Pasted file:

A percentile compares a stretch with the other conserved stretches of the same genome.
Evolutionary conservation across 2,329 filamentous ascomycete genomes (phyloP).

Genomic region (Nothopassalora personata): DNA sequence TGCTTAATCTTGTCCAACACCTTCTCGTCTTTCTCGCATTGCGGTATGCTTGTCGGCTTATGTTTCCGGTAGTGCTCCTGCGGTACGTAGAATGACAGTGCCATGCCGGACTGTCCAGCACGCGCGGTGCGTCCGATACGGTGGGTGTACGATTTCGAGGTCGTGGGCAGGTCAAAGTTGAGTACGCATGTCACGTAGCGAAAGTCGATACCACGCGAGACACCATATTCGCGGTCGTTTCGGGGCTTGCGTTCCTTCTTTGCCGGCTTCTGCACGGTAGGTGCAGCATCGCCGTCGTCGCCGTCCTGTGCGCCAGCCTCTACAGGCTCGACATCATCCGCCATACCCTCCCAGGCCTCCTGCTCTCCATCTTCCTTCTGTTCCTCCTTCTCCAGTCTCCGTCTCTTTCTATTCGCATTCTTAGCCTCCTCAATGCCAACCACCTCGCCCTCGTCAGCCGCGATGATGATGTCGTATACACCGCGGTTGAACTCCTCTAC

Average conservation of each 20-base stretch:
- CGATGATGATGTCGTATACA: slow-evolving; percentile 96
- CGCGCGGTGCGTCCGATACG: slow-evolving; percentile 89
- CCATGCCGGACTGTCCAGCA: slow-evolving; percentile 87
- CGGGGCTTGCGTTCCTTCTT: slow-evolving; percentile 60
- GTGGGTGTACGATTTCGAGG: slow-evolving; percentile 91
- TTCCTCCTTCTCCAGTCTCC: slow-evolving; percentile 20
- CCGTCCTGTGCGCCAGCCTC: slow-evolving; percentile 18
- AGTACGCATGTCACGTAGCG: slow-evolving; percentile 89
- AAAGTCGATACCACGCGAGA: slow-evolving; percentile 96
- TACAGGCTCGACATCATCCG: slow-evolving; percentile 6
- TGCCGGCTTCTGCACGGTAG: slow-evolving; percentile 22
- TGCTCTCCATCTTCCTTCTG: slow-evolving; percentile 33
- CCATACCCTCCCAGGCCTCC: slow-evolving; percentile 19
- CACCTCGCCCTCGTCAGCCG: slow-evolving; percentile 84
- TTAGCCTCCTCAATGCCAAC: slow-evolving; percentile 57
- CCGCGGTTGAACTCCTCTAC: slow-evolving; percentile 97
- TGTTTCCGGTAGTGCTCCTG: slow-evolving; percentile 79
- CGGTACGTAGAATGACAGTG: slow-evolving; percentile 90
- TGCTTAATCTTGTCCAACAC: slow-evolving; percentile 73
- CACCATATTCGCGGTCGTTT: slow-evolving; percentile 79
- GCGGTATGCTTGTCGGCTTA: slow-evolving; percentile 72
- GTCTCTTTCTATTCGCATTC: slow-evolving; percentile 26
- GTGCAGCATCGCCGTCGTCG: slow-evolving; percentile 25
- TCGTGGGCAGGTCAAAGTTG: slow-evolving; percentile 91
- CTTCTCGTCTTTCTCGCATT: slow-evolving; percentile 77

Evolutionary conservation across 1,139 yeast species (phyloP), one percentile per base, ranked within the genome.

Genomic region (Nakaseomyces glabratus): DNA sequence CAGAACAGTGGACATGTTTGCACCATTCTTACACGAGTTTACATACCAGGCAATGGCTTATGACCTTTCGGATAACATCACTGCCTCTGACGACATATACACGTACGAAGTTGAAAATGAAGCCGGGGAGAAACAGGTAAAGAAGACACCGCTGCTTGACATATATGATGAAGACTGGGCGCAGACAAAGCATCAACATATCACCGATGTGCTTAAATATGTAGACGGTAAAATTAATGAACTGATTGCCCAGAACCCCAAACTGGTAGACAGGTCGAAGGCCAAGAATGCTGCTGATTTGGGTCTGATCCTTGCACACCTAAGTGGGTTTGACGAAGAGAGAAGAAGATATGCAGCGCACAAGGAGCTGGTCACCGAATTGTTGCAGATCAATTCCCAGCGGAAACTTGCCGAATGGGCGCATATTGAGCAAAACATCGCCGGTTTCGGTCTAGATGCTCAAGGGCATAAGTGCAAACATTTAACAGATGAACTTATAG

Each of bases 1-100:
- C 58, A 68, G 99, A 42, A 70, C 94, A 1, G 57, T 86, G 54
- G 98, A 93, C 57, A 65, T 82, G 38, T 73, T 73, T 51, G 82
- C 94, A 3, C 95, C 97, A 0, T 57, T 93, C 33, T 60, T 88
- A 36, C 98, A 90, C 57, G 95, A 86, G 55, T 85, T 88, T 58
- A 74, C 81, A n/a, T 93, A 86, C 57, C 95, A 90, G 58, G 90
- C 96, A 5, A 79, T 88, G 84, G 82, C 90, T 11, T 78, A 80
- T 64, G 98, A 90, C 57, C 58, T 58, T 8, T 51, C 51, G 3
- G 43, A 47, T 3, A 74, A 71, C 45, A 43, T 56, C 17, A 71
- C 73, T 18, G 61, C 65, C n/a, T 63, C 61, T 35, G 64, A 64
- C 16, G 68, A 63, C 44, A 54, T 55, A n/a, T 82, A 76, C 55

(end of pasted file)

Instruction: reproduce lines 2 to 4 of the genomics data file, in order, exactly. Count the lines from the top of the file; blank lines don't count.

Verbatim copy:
Evolutionary conservation across 2,329 filamentous ascomycete genomes (phyloP).

Genomic region (Nothopassalora personata): DNA sequence TGCTTAATCTTGTCCAACACCTTCTCGTCTTTCTCGCATTGCGGTATGCTTGTCGGCTTATGTTTCCGGTAGTGCTCCTGCGGTACGTAGAATGACAGTGCCATGCCGGACTGTCCAGCACGCGCGGTGCGTCCGATACGGTGGGTGTACGATTTCGAGGTCGTGGGCAGGTCAAAGTTGAGTACGCATGTCACGTAGCGAAAGTCGATACCACGCGAGACACCATATTCGCGGTCGTTTCGGGGCTTGCGTTCCTTCTTTGCCGGCTTCTGCACGGTAGGTGCAGCATCGCCGTCGTCGCCGTCCTGTGCGCCAGCCTCTACAGGCTCGACATCATCCGCCATACCCTCCCAGGCCTCCTGCTCTCCATCTTCCTTCTGTTCCTCCTTCTCCAGTCTCCGTCTCTTTCTATTCGCATTCTTAGCCTCCTCAATGCCAACCACCTCGCCCTCGTCAGCCGCGATGATGATGTCGTATACACCGCGGTTGAACTCCTCTAC

Average conservation of each 20-base stretch: